Letters and Manuscripts — Volume 4 (1883 - 1886)
Lt 114, 1886
Butler, G. I.
October 12, 1886
Portions of this letter are published in 3Bio 353-355.
I was made sad to learn of your sickness, and I hope it is now passed away. I am now scarcely able to write. I have been quite ill for one week, with severe cold caused by prostration for want of pure air and thorough ventilation. I was prostrated at the commencement of the meeting in Grimsby. The people were crowded into a small room which had been closed up with the impurities of the day and evening before, and not properly ventilated in the morning to fit it for the early morning meeting, at half-past five o’clock A.M. All at once my tongue refused its office, and a prostration came upon me. After using every means to gain strength, I ventured to the hall, about one-half mile, and attempted to speak on Sabbath, but the same prostration came on again as I was near the close of my talk. These things are terrible for me. 4LtMs, Lt 114, 1886, par. 1
The hall is located in the center of other buildings, entered from halls or rooms. There is not a window from this hall leading directly outside. It is lighted with skylights, and little wooden transoms in the top admit air through a small opening; but it is impossible, without thorough ventilation from the doors leading into the entries, to divest the body of the house of its impurities accumulated by the congregations’ exhalations from lungs and bodies. I thought then I was cut off from doing anything for the people, but our brethren said they had found out a way that the room could be ventilated, so I put on the armor again and did very well until Sunday night. I spoke to a hall filled with outsiders. I knew the moment I attempted to speak that our brethren had forgotten to ventilate the hall, and the outdoor air had not been introduced into the hall after the last meeting had been held. I got through with the discourse, wearied out. I walked home. I could not sleep that night, and next morning I looked haggard and I felt two years older than I did before I made the attempt to speak. I became very sick with nervous prostration. 4LtMs, Lt 114, 1886, par. 2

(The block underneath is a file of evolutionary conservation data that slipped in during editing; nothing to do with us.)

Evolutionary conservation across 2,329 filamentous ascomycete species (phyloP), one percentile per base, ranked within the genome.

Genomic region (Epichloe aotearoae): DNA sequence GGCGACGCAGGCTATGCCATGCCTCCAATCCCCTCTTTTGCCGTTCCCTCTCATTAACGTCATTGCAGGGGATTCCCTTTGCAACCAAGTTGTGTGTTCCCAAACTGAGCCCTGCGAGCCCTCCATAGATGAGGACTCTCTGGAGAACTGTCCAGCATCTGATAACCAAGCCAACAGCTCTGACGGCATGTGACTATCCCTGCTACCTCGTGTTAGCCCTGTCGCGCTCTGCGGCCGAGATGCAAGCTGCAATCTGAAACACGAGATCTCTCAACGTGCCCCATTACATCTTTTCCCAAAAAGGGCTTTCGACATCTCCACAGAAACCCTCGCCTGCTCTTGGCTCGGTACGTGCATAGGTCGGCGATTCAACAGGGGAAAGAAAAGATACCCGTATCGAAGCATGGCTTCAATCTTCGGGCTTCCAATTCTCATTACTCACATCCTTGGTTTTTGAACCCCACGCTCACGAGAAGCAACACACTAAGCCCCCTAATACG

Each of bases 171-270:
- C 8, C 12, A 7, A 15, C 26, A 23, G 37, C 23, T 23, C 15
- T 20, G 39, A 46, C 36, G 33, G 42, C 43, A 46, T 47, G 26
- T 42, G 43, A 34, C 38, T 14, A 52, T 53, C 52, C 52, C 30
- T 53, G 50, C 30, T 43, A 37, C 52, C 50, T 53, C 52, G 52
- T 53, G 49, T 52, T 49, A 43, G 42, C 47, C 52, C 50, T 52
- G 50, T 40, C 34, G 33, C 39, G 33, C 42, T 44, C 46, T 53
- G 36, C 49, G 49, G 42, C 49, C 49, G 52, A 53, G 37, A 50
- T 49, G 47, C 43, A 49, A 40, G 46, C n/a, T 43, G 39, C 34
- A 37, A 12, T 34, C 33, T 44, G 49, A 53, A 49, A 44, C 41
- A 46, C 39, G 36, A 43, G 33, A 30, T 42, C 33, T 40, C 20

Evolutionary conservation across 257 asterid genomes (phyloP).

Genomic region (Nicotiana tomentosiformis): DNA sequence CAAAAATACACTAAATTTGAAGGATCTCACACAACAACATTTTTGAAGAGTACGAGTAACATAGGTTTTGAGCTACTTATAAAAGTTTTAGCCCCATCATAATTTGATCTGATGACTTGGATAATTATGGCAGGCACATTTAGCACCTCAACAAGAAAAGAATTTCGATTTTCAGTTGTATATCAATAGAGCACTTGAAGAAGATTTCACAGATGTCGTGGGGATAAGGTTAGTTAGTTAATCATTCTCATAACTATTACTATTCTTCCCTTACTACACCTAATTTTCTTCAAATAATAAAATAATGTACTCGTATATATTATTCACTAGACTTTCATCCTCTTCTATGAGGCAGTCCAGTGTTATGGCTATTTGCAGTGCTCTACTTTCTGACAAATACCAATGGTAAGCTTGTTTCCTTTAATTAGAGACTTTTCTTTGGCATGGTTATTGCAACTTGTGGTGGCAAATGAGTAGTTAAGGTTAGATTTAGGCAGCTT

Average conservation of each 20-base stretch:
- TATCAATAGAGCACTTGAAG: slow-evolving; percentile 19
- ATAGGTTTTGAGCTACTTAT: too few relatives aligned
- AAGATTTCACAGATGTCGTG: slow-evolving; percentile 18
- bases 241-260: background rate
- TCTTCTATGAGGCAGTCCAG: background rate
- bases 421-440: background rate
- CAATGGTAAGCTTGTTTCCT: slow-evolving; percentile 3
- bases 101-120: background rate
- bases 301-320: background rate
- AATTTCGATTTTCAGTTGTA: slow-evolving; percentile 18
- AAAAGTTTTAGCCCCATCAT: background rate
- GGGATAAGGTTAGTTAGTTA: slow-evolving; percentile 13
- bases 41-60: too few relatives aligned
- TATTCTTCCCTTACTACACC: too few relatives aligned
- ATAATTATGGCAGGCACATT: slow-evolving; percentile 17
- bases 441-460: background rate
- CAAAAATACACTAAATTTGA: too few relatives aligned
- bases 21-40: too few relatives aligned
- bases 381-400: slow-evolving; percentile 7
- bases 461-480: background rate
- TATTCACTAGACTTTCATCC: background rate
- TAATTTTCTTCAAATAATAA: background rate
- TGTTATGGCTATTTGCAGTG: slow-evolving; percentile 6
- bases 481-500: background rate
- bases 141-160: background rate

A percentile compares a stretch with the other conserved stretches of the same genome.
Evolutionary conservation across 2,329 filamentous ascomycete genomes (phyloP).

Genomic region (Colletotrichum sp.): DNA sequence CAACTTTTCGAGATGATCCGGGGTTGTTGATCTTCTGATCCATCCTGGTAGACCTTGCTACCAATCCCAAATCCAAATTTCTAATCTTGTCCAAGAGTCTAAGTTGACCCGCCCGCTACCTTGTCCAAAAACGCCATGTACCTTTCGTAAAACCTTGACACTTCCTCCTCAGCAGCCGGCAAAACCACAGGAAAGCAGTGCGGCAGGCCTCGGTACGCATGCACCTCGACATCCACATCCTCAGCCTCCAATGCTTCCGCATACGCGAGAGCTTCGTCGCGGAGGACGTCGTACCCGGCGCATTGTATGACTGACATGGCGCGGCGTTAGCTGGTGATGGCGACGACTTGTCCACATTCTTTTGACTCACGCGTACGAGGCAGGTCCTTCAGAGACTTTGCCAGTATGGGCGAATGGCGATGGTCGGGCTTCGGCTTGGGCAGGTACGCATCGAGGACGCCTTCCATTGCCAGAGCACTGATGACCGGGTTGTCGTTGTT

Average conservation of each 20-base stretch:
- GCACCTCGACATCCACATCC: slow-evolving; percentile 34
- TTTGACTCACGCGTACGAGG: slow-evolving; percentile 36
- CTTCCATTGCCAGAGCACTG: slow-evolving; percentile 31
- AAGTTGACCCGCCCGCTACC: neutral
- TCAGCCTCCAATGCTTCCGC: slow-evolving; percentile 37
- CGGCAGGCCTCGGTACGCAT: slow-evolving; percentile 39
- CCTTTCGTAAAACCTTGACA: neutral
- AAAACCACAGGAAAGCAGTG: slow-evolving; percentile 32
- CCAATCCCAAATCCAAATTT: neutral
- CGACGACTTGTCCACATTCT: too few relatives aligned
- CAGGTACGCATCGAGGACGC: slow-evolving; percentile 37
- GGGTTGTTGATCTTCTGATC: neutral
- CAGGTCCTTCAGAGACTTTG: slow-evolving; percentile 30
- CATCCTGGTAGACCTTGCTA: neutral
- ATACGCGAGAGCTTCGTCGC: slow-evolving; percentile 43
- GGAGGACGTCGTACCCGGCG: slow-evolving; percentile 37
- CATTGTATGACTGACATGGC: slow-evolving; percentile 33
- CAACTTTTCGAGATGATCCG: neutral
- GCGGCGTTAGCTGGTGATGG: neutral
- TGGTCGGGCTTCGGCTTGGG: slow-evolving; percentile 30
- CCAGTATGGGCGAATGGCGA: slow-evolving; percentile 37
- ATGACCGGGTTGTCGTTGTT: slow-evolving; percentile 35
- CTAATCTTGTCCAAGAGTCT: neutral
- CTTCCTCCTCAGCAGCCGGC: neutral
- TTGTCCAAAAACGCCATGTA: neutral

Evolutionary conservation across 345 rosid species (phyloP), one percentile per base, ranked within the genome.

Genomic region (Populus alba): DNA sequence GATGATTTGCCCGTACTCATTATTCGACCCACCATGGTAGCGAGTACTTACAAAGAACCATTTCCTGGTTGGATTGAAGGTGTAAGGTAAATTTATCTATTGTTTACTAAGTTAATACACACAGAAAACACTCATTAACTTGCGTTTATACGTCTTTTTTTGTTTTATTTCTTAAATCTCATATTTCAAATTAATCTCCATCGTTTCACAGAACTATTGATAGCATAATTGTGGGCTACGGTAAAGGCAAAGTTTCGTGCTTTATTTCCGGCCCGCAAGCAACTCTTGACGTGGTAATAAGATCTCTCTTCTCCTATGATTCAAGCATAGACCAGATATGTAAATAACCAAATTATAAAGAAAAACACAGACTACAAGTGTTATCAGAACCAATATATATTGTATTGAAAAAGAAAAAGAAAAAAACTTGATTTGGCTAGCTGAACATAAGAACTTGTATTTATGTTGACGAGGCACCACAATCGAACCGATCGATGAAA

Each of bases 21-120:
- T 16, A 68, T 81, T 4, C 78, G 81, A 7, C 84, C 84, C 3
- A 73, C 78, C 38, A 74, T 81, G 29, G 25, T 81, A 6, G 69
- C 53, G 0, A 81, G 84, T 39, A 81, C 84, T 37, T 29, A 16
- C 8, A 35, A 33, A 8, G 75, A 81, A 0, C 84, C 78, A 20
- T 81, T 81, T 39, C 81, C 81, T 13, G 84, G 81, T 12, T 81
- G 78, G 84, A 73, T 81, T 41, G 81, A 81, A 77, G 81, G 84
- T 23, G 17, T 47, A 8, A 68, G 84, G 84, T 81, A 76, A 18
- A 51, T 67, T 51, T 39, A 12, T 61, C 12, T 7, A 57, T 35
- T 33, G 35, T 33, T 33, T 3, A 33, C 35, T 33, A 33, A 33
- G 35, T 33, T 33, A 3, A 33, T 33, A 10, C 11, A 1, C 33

Willie knew nothing of this, for in company with others he left, en route for London, Wednesday. I was suffering much with inflammation of head, stomach, and lungs. Sarah gave me determined treatment with fomentations, and this day of suffering was the worst. From this time I grew no worse, but I did not attempt to speak again, although I was in Grimsby one week after the council meetings closed. My throat, head, and lungs are still afflicted, and tonight I leave for Nimes to labor again. 4LtMs, Lt 114, 1886, par. 3
I tell you, these hard spots in my experience make me desire the climate of California and the refuge of home. Have I any home? Where is it? Well, I can, I think, sympathize with you, and pray the Lord to preserve your life and give you peace, blessed peace and rest in soul and body—not rest in the grave, but rest from taxation and care. 4LtMs, Lt 114, 1886, par. 4
I have many things to communicate and would say, dear brother, that my trust is in the Lord. As the parties go to America, I am strongly inclined to attend the General Conference, but know that if I get on the other side of the ocean it will be to stay, not to come back here. But there is work to be done here yet, and there seems to be very much to be done to set the work rolling right, and I do not feel released yet. I have had some very plain talk to give some of the workers, and I am not through yet. When I recover I have some writing to do to different ones, which is not the most pleasant kind of work. 4LtMs, Lt 114, 1886, par. 5
I felt the most unreconciled to doing this work here in England. It seems that the workers are not happily dispositioned. Their tastes, their habits are not of that character to be harmonious. I never had a meeting closed with as little satisfaction after hard labor as the one in England. I could see no way for the work to advance with its present helpers. Brother John feels that if you propose a different way of labor than his own, it is a personal attack on him. He cannot understand any other way to do than his own way. 4LtMs, Lt 114, 1886, par. 6
Oh, my soul, how can the Lord do anything with such material as poor human nature—deformed, one-sided, crooked as He finds us! Well, if you have men of good, sound judgment, England needs them. 4LtMs, Lt 114, 1886, par. 7